fastcgi_cache with conditional purging

Check if your nginx has fastcgi_cache_purge module

Support for fastcgi_cache_purge should be already there. You can test it by running following command:

nginx -V 2>&1 | grep nginx-cache-purge -o

If you see nginx-cache-purge in output then you already have it.

Otherwise, if you are on Ubuntu with default Nginx installation, you can run following commands to install nginx with fastcgi_cache_purge module.

Reinstall nginx with fastcgi_cache purge module support

sudo add-apt-repository ppa:rtcamp/nginx
sudo apt-get update
sudo apt-get remove nginx*
sudo apt-get install nginx-custom

Install Nginx Helper Plugin

Above step ensures that Nginx can purge a page from its fastcgi_cache selectively. But Nginx cannot automatically find out which page to purge and when to purge?

So install Nginx helper plugin from WordPress plugin repository and activate it. Apart from other features, it provides cache purging options. Just activate it, go to its settings and turn on “Enable Cache Purge” option.


If you want more control over your cache purging rules, you can play with different purging options it provides.

Using ramdisk (tmpfs) for cached content

This step is optional. You need give Nginx a folder store fastcgi_cache content. I will recommend using /var/run on Ubuntu as its mounted as tmpfs (in RAM). If you do not have ample RAM you can pick any other location.

If you are going with RAM, make sure you check size of /var/run folder. Its generally 20% of your total RAM size.

To verify it, run command df -h /var/run. You will see output like below:

Filesystem      Size  Used Avail Use% Mounted on
tmpfs           6.3G  364K  6.3G   1% /run

It looks like we have more than 6GB at our disposal! Our server has 32GB RAM by the way, so 6.3GB is close to 20%

Nginx Config

No matter how you are using WordPress, i.e. single or Multisite (with subdirectory/subdomain/domain-mapping) fastcgi_cache related configuration will remain similar.

Now make changes to /etc/nginx/sites-available/example.comfile so it looks like one below:

# move next 4 lines to /etc/nginx/nginx.conf if you want to use fastcgi_cache across many sites
fastcgi_cache_path /var/run/nginx-cache levels=1:2 keys_zone=WORDPRESS:100m inactive=60m;
fastcgi_cache_key "$scheme$request_method$host$request_uri";
fastcgi_cache_use_stale error timeout invalid_header http_500;
fastcgi_ignore_headers Cache-Control Expires Set-Cookie;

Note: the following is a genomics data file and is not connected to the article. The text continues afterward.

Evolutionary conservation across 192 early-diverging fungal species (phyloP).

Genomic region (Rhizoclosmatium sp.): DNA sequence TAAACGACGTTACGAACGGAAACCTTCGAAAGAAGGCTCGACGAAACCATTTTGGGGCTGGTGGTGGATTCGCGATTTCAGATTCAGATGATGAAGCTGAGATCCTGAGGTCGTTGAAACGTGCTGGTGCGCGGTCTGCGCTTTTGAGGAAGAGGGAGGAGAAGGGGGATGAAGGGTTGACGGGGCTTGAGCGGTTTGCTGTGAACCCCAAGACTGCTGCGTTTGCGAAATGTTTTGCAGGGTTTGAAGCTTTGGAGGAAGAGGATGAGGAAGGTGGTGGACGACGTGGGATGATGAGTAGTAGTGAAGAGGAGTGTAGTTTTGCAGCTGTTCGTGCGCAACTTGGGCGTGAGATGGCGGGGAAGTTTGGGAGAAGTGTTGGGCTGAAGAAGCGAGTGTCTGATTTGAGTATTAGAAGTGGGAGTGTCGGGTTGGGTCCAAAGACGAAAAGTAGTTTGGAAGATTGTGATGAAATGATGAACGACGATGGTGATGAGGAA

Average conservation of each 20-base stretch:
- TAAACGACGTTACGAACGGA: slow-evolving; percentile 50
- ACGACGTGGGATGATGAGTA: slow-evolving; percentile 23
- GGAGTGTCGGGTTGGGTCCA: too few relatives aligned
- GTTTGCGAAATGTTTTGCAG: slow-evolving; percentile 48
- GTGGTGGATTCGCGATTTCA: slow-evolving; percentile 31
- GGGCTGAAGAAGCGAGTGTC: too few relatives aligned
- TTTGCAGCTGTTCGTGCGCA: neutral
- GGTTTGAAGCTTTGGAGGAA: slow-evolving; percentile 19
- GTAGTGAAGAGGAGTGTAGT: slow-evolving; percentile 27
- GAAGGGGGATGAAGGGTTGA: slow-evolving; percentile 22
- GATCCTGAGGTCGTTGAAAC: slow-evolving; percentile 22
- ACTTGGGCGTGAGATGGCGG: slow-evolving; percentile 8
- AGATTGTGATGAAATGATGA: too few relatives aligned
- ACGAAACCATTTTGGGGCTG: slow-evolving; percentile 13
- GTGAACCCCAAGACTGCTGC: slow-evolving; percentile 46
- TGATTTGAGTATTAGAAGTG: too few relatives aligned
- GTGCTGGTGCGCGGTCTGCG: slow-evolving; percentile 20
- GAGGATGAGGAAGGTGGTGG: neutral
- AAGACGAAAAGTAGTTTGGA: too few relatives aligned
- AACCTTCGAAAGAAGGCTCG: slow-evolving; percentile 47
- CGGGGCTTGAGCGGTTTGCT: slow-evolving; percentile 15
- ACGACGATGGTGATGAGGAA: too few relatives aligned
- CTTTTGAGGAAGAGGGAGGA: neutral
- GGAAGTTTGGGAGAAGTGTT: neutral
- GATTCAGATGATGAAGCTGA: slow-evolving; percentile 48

server {

    access_log   /var/log/nginx/;
    error_log    /var/log/nginx/;

    root /var/www/;
    index index.php;

    set $skip_cache 0;

    # POST requests and urls with a query string should always go to PHP
    if ($request_method = POST) {
        set $skip_cache 1;
    if ($query_string != "") {
        set $skip_cache 1;

    # Don't cache uris containing the following segments
    if ($request_uri ~* "/wp-admin/|/xmlrpc.php|wp-.*.php|/feed/|index.php|sitemap(_index)?.xml") {
        set $skip_cache 1;

    # Don't use the cache for logged in users or recent commenters
    if ($http_cookie ~* "comment_author|wordpress_[a-f0-9]+|wp-postpass|wordpress_no_cache|wordpress_logged_in") {
        set $skip_cache 1;

    location / {
        try_files $uri $uri/ /index.php?$args;

    location ~ \.php$ {
        try_files $uri =404;
        include fastcgi_params;

        fastcgi_cache_bypass $skip_cache;
            fastcgi_no_cache $skip_cache;

        fastcgi_cache WORDPRESS;
        fastcgi_cache_valid  60m;

    location ~ /purge(/.*) {
        fastcgi_cache_purge WORDPRESS "$scheme$request_method$host$1";

    location ~* ^.+\.(ogg|ogv|svg|svgz|eot|otf|woff|mp4|ttf|rss|atom|jpg|jpeg|gif|png|ico|zip|tgz|gz|rar|bz2|doc|xls|exe|ppt|tar|mid|midi|wav|bmp|rtf)$ {
        access_log off; log_not_found off; expires max;

    location = /robots.txt { access_log off; log_not_found off; }
    location ~ /\. { deny  all; access_log off; log_not_found off; }

The line fastcgi_cache_use_stale is what makes caching on Nginx-side unique. This line tells Nginx to use old (stale) cached version of page if PHP crashes. This is something not possible with WordPress caching plugins.

Don’t Forget

Always test your Nginx configuration and then reload it. All changes to Nginx config must be followed with these commands:

nginx -t && service nginx reload


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